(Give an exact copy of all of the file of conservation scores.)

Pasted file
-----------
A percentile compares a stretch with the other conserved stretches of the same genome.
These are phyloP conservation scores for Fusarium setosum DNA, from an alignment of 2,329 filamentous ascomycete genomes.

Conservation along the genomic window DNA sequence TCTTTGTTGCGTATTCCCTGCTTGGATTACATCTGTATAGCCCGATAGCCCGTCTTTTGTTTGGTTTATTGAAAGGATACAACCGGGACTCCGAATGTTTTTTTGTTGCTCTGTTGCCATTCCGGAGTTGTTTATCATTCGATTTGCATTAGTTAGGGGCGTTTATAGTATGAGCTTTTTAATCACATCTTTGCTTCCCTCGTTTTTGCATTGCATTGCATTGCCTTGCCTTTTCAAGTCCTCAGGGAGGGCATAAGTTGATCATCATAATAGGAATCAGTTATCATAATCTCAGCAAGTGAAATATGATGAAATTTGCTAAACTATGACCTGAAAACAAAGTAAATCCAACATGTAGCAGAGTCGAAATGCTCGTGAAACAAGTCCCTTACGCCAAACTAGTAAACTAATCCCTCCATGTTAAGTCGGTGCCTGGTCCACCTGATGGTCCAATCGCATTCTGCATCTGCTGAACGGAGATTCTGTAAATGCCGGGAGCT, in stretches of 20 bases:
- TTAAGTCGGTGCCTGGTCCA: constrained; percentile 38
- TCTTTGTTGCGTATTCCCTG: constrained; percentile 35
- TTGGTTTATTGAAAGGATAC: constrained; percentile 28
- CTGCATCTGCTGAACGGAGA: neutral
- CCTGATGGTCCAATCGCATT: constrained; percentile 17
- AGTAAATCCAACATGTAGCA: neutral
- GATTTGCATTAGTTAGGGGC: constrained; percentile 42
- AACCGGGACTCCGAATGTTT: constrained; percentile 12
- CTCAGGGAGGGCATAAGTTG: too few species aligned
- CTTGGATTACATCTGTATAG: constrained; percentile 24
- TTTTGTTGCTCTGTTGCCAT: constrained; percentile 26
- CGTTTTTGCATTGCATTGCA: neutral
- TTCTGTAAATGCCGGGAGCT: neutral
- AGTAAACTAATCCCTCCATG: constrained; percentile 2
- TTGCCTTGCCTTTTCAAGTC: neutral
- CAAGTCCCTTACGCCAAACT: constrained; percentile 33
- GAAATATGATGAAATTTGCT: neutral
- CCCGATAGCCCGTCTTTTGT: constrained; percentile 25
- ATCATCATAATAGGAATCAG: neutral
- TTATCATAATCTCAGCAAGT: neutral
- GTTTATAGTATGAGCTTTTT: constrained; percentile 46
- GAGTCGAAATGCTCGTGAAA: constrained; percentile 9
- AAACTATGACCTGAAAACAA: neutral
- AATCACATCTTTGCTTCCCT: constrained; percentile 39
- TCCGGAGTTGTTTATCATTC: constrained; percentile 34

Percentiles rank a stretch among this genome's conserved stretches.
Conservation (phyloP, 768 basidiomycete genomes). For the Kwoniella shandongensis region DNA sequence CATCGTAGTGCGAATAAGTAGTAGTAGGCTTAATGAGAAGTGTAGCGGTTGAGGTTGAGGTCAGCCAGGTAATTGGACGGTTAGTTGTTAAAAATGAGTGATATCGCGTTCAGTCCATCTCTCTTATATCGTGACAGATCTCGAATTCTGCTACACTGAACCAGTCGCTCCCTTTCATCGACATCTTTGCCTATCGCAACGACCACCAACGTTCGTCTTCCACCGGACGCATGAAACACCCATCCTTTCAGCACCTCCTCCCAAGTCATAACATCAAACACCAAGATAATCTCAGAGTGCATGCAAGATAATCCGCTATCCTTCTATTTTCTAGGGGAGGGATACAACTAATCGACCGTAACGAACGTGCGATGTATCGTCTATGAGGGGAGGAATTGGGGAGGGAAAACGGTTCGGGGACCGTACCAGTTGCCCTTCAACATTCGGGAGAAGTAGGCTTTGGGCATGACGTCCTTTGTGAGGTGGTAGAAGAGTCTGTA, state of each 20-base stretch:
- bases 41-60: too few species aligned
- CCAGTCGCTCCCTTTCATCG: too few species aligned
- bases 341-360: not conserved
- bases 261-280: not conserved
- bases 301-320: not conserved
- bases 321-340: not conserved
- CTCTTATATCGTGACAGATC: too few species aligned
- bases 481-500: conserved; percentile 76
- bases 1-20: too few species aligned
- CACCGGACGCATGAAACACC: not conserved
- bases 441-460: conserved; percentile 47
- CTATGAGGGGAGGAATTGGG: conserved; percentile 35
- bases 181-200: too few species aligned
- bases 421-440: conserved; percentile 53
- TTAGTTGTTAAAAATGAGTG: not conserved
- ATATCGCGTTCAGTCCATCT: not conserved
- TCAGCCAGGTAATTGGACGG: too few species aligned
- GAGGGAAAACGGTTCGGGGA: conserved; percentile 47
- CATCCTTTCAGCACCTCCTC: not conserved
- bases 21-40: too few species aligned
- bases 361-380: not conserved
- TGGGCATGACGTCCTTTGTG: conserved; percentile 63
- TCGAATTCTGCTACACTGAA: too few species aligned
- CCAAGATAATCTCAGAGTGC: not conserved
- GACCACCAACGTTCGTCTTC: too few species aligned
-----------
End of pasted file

A percentile compares a stretch with the other conserved stretches of the same genome.
These are phyloP conservation scores for Fusarium setosum DNA, from an alignment of 2,329 filamentous ascomycete genomes.

Conservation along the genomic window DNA sequence TCTTTGTTGCGTATTCCCTGCTTGGATTACATCTGTATAGCCCGATAGCCCGTCTTTTGTTTGGTTTATTGAAAGGATACAACCGGGACTCCGAATGTTTTTTTGTTGCTCTGTTGCCATTCCGGAGTTGTTTATCATTCGATTTGCATTAGTTAGGGGCGTTTATAGTATGAGCTTTTTAATCACATCTTTGCTTCCCTCGTTTTTGCATTGCATTGCATTGCCTTGCCTTTTCAAGTCCTCAGGGAGGGCATAAGTTGATCATCATAATAGGAATCAGTTATCATAATCTCAGCAAGTGAAATATGATGAAATTTGCTAAACTATGACCTGAAAACAAAGTAAATCCAACATGTAGCAGAGTCGAAATGCTCGTGAAACAAGTCCCTTACGCCAAACTAGTAAACTAATCCCTCCATGTTAAGTCGGTGCCTGGTCCACCTGATGGTCCAATCGCATTCTGCATCTGCTGAACGGAGATTCTGTAAATGCCGGGAGCT, in stretches of 20 bases:
- TTAAGTCGGTGCCTGGTCCA: constrained; percentile 38
- TCTTTGTTGCGTATTCCCTG: constrained; percentile 35
- TTGGTTTATTGAAAGGATAC: constrained; percentile 28
- CTGCATCTGCTGAACGGAGA: neutral
- CCTGATGGTCCAATCGCATT: constrained; percentile 17
- AGTAAATCCAACATGTAGCA: neutral
- GATTTGCATTAGTTAGGGGC: constrained; percentile 42
- AACCGGGACTCCGAATGTTT: constrained; percentile 12
- CTCAGGGAGGGCATAAGTTG: too few species aligned
- CTTGGATTACATCTGTATAG: constrained; percentile 24
- TTTTGTTGCTCTGTTGCCAT: constrained; percentile 26
- CGTTTTTGCATTGCATTGCA: neutral
- TTCTGTAAATGCCGGGAGCT: neutral
- AGTAAACTAATCCCTCCATG: constrained; percentile 2
- TTGCCTTGCCTTTTCAAGTC: neutral
- CAAGTCCCTTACGCCAAACT: constrained; percentile 33
- GAAATATGATGAAATTTGCT: neutral
- CCCGATAGCCCGTCTTTTGT: constrained; percentile 25
- ATCATCATAATAGGAATCAG: neutral
- TTATCATAATCTCAGCAAGT: neutral
- GTTTATAGTATGAGCTTTTT: constrained; percentile 46
- GAGTCGAAATGCTCGTGAAA: constrained; percentile 9
- AAACTATGACCTGAAAACAA: neutral
- AATCACATCTTTGCTTCCCT: constrained; percentile 39
- TCCGGAGTTGTTTATCATTC: constrained; percentile 34

Percentiles rank a stretch among this genome's conserved stretches.
Conservation (phyloP, 768 basidiomycete genomes). For the Kwoniella shandongensis region DNA sequence CATCGTAGTGCGAATAAGTAGTAGTAGGCTTAATGAGAAGTGTAGCGGTTGAGGTTGAGGTCAGCCAGGTAATTGGACGGTTAGTTGTTAAAAATGAGTGATATCGCGTTCAGTCCATCTCTCTTATATCGTGACAGATCTCGAATTCTGCTACACTGAACCAGTCGCTCCCTTTCATCGACATCTTTGCCTATCGCAACGACCACCAACGTTCGTCTTCCACCGGACGCATGAAACACCCATCCTTTCAGCACCTCCTCCCAAGTCATAACATCAAACACCAAGATAATCTCAGAGTGCATGCAAGATAATCCGCTATCCTTCTATTTTCTAGGGGAGGGATACAACTAATCGACCGTAACGAACGTGCGATGTATCGTCTATGAGGGGAGGAATTGGGGAGGGAAAACGGTTCGGGGACCGTACCAGTTGCCCTTCAACATTCGGGAGAAGTAGGCTTTGGGCATGACGTCCTTTGTGAGGTGGTAGAAGAGTCTGTA, state of each 20-base stretch:
- bases 41-60: too few species aligned
- CCAGTCGCTCCCTTTCATCG: too few species aligned
- bases 341-360: not conserved
- bases 261-280: not conserved
- bases 301-320: not conserved
- bases 321-340: not conserved
- CTCTTATATCGTGACAGATC: too few species aligned
- bases 481-500: conserved; percentile 76
- bases 1-20: too few species aligned
- CACCGGACGCATGAAACACC: not conserved
- bases 441-460: conserved; percentile 47
- CTATGAGGGGAGGAATTGGG: conserved; percentile 35
- bases 181-200: too few species aligned
- bases 421-440: conserved; percentile 53
- TTAGTTGTTAAAAATGAGTG: not conserved
- ATATCGCGTTCAGTCCATCT: not conserved
- TCAGCCAGGTAATTGGACGG: too few species aligned
- GAGGGAAAACGGTTCGGGGA: conserved; percentile 47
- CATCCTTTCAGCACCTCCTC: not conserved
- bases 21-40: too few species aligned
- bases 361-380: not conserved
- TGGGCATGACGTCCTTTGTG: conserved; percentile 63
- TCGAATTCTGCTACACTGAA: too few species aligned
- CCAAGATAATCTCAGAGTGC: not conserved
- GACCACCAACGTTCGTCTTC: too few species aligned